It took Hleziphondo about two hours to call his neighbour, break open the window and then the door. He found Aviwe in bed, covered with a blanket. When he uncovered her body she was naked and her arm was rested on her forehead, lifeless and wounded.

Aviwe was dead.

According to the family, the police believe she was raped. The case has no leads.

Mondileki said: “We are all deeply hurt by what has happened. I am even more devastated by this thing because I was the one who was in the yard with her that night. But she sleeps in that house and I am all the way here. I didn’t hear a thing that night.”

She said that it took her three days to walk into the room where Aviwe was murdered. She found a two-burner stove with a pot of rice still on it, an enamel plate and cup on the floor, littered with clothes.

Dust to dust: Pastor Gilindoda Mqeke sets his Bible aside to lament the state of our country. (Paul Botes)

When asked who cleaned the blood off the blue mattress and bleached the duvet Aviwe was found dead on, she gazes out of the door towards the kraal. “I can’t tell you. But there are people who want to move on because everything here moves on,” she said slowly.

On the day of Aviwe’s funeral, the duvet, bleached in a galvanised bath, was hanging out to dry on the fence. It was spotless and it was the only thing hanging on the fence at seven in the morning.

At the ceremony, the memory of Aviwe lived on in the anger of the women in the village who repeatedly asked during the service why men would not protect them — and why the government had forsaken them.

Teacher, Noloyiso Gwebu, from Jongilanga Secondary School, where Aviwe was doing matric, cried. She said they are at a loss as a school. The day before, the matriculants had written their last English exam paper.

“Aviwe is the third child from our school to be killed. Brutally. The other two were boys. All three of them were respectful and well-behaved children who never had issues. This kind of violence is eating away at our fibre as a community and we get no kind of help from anyone. Just the other day, a child from our school was nearly abducted while walking to school. She was saved by a passerby who lives close to the school. The man who was trying to abduct her ran away with her phone. He had bitten her arm.”

Aviwe’s body was finally laid to rest. (Paul Botes/M&G)

Gwebu added that: “There are no suspects to any of these crimes. It just happens and we, and the students we teach, are just meant to carry on. We don’t have the answers and we have been begging for help.”

She stands with a dozen of Aviwe’s schoolmates, wearing their black and white uniforms and singing: “Bambulele uAviwe, eyothatha ibatshela,” (They killed Aviwe as she was attempting to get a bachelor [degree matric pass].)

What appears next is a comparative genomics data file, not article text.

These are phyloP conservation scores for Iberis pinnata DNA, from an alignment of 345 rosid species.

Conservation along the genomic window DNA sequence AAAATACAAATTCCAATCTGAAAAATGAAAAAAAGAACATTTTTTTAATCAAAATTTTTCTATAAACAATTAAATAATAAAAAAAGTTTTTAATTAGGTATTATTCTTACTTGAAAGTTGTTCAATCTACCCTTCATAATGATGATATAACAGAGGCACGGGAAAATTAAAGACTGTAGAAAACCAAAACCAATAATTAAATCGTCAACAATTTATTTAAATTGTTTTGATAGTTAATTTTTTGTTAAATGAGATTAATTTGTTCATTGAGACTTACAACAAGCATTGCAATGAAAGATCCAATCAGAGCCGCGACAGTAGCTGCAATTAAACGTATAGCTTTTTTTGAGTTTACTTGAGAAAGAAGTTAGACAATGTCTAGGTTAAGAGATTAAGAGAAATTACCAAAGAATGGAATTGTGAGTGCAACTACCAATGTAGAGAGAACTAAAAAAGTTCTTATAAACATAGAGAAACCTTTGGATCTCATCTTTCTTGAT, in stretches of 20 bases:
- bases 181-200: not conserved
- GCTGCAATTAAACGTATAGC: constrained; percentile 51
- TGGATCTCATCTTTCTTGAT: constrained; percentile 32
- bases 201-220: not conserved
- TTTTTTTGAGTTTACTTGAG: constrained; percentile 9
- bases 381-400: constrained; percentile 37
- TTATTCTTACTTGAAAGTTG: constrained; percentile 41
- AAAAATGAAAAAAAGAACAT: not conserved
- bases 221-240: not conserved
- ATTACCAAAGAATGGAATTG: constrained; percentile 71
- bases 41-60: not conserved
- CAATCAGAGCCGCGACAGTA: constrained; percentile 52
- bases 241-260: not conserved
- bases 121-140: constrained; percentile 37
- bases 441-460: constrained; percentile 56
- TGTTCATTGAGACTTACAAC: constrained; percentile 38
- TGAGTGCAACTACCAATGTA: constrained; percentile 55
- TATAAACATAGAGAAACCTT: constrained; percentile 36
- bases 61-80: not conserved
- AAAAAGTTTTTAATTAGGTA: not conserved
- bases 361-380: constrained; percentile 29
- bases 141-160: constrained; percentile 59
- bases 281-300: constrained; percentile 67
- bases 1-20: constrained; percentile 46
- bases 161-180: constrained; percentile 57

Gwebu implored the village residents to better support the school and to protect the students, many of whom rent houses far away from their own homes in order to be closer to school.

“This is a very scary world we live in and though I do not have the answers, we must do better to protect ourselves in our communities.”

Staring at the coffin, with one hand caressing the laminated wood, Gwebu said: “Aviwe, you and the boys, wherever you all are must guide us to finding the perpetrators of these crimes because no one else seems to want to.”

The walk to Aviwe’s final resting place takes 15 minutes, crossing a dry river bed. Across the horizon, dots of colours, from the rondavels of the village, paint a startling contrast to the flat rocks hand-carved for headstones.

An elderly woman, breathing heavily in her battle to keep up with the students galloping and singing in unison behind the Toyota bakkie carrying the coffin, said there is no dignity in living here and none is afforded in death.

“This is the life we live, where big, fancy people only visit us when elections come around. That is the only time we are good for anything to them. Nene’s [Uyinene Mrwetyana] death was all over the radio and TV but no one knows about what happened to Aviwe. Can you tell me why not a single government representative is here to listen to our cries, to listen to this family as it mourns?”

She spoke of how difficult the family has found it to bury Aviwe with no money and only the help from villagers.

“She was too young to have a funeral policy to give her a dignified funeral. But the people from the community where she stayed and went to school and her maternal village have come out in their numbers. We only have each other.”

Her burial was simple, with none of the formalities that money can afford. Aviwe’s coffin was lowered into the red soil by churchmen dressed in grey and white.